As the monastic movement, in imitation of God-beloved Antony, grew and prospered, Antony maintained his steady, day-by-day, routine of simple living, prayer, and penance. Nevertheless, he and the other monks were definitely attuned to events in the world around them. They even emerged from their solitude when Maximinus began to persecute the Church, in order to be of assistance to their sisters and brothers. Once the threat subsided, Antony returned not only to the desert, but to the "inner desert" which he'd learned about from some Saracens. "Antony then," declares Athanasius, "as it were, moved by God, loved the place...And recognizing it was his own home, he remained in that place for the future." He grew old here, with others seeing to his necessities. He himself wove baskets for those who came, in return for what they brought him. Occasionally Antony would visit the little cells of monks which had grown up in the general area. Even his sister, "grown old in virginity", herself now a leader of other virgins, gave him the joy of a visit. For the most part, he remained in his chosen seclusion. Only when certain people involved in the Arian heresy claimed that Antony's opinions where the same as theirs, did Antony become so upset that he marched down the mountain and into Alexandria where he denounced the Arians as "forerunners of the Antichrist". He clearly taught the people that the Son of God was not a created being, nor had He come into being from non-existence, but that Christ was "the Eternal Word and Wisdom of the Essence of the Father...Wherefore have no fellowship with the most impious Arians..." Antony, despite his lack of book learning, was intelligent, "ready-witted, and sagacious". Through his refutation of the Arians and his brilliant teaching in Alexandria, Athanasius observes that "...as many became Christians in those few days as one would have seen made in a year..."
If his dates are close to being accurate, Antony was certainly in his 90's, perhaps close to 100, when he finally fell ill. Knowing that he was going "the way of the fathers" and being "called by the Lord", he summoned two faithful and seasoned monks who'd been with him on the mountain for 15 years in order to make his final arrangements. He asked them to personally bury his body and hide it underground in a place which only they would know. His garments were to be divided: one sheepskin and the garment on which he was laid, to Athanasius, who had given him the garment when it was new; the other sheepskin, to Bishop Serapion; the hair garment, they could keep themselves. 'For the rest, fare ye well, my children, for Antony is departing, and is with you no more.'"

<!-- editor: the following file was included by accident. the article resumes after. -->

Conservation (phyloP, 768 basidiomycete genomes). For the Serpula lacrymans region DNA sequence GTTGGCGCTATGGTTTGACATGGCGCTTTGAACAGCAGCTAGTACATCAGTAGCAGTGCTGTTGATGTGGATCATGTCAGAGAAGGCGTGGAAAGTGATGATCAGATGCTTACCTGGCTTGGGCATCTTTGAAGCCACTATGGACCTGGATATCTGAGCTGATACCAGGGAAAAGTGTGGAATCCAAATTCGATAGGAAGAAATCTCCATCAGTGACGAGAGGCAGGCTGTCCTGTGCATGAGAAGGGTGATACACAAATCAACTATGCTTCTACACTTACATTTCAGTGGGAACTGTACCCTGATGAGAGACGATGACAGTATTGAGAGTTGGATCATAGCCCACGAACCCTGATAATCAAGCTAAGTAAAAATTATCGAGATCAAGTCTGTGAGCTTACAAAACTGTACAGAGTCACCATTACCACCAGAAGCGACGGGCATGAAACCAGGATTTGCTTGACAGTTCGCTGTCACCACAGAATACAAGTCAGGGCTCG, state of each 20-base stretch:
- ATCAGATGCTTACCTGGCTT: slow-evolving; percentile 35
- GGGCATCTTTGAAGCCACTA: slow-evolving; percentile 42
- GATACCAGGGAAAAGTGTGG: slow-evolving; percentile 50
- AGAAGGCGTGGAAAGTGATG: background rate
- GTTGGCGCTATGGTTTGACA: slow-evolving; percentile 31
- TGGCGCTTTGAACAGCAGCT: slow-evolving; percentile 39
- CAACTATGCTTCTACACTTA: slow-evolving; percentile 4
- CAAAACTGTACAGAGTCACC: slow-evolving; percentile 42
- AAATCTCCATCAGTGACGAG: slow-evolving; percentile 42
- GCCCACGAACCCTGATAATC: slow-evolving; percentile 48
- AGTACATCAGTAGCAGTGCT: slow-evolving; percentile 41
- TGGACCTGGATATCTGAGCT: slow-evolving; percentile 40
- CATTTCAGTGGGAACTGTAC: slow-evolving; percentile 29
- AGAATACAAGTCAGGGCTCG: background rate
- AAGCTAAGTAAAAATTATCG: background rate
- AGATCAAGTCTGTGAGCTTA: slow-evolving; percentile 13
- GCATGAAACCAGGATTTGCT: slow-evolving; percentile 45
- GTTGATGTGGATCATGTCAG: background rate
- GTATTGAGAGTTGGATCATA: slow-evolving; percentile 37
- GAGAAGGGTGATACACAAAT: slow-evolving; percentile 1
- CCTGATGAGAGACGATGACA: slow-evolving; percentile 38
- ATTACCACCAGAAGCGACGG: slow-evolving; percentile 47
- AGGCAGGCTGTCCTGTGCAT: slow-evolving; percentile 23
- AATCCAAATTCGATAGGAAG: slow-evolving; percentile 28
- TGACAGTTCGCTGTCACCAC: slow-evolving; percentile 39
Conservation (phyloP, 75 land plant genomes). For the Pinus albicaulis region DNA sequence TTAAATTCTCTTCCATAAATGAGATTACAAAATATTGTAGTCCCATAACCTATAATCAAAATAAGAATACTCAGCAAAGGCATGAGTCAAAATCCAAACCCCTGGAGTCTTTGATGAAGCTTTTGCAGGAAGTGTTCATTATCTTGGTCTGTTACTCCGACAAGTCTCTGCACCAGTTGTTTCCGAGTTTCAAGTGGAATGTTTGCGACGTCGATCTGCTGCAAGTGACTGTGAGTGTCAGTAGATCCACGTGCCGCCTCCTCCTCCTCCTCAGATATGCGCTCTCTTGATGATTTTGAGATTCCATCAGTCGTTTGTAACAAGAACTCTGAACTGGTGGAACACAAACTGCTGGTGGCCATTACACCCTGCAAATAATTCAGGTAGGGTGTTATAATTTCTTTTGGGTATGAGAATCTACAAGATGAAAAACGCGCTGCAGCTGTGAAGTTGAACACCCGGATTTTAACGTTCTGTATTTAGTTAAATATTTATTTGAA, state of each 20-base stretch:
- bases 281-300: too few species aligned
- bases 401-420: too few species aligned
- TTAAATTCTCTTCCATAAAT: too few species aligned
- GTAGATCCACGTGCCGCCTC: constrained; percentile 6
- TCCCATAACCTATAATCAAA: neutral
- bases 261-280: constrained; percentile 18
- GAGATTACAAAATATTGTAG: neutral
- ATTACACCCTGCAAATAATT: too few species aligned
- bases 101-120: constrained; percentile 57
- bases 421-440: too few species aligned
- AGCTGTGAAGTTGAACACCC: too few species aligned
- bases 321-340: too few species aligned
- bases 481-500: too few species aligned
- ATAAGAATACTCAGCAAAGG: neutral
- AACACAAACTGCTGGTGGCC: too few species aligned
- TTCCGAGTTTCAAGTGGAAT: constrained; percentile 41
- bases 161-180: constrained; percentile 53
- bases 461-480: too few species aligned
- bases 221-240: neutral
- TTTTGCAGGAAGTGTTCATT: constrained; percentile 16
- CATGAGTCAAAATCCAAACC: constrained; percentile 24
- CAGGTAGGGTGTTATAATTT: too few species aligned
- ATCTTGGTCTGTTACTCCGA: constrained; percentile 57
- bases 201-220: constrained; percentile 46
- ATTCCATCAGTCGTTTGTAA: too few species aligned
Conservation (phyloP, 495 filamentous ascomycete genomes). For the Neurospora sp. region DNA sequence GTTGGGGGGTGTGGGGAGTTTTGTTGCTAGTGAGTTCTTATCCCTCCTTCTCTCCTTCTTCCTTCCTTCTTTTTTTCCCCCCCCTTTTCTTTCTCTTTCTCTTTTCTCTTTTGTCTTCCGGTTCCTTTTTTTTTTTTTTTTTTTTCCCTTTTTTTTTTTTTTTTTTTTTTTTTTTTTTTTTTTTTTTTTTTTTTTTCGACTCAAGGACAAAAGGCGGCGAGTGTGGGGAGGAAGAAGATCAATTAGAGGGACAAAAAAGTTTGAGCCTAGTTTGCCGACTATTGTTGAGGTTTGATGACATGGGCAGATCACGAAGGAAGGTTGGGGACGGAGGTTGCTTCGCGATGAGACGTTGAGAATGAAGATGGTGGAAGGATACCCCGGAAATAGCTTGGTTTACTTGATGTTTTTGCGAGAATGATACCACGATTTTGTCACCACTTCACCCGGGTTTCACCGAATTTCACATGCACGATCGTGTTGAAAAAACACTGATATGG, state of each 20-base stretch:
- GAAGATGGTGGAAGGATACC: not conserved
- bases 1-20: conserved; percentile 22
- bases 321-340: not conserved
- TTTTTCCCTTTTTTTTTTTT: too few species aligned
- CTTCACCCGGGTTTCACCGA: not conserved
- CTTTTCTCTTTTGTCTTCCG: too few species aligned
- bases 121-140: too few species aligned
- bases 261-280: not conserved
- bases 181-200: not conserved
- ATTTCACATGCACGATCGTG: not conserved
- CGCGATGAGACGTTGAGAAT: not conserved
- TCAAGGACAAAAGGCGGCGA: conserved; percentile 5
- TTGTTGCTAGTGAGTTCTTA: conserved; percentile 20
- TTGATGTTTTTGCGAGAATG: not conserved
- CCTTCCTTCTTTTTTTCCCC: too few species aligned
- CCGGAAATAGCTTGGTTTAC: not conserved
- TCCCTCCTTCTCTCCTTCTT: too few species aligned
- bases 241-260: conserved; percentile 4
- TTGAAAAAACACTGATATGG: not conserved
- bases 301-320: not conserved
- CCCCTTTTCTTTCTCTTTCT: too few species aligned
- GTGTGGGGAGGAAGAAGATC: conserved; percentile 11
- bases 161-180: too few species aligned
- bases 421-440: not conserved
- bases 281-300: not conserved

Athanasius concludes: "...This is the end of Antony's life in the body...Even if this account is small compared with his merit, still from this reflect [on] how great Antony, the man of God, was. Who from his youth to so great an age preserved a uniform zeal for the discipline...For his eyes were undimmed and quite sound and he saw clearly; of his teeth he had not lost one, but they had become worn to the gums through the great age of the old man. He remained strong both in hands and feet...he appeared more cheerful and of greater strength...For not from writings, nor from worldly wisdom, nor through any art, was Antony renowned, but solely from his piety towards God...For from whence into Spain and into Gaul, how into Rome and Africa, was the man heard of who abode hidden in a mountain, unless it was God who makes His own known everywhere...
Read these words, therefore, to the rest of the brothers that they may learn what the life of monks ought to be..."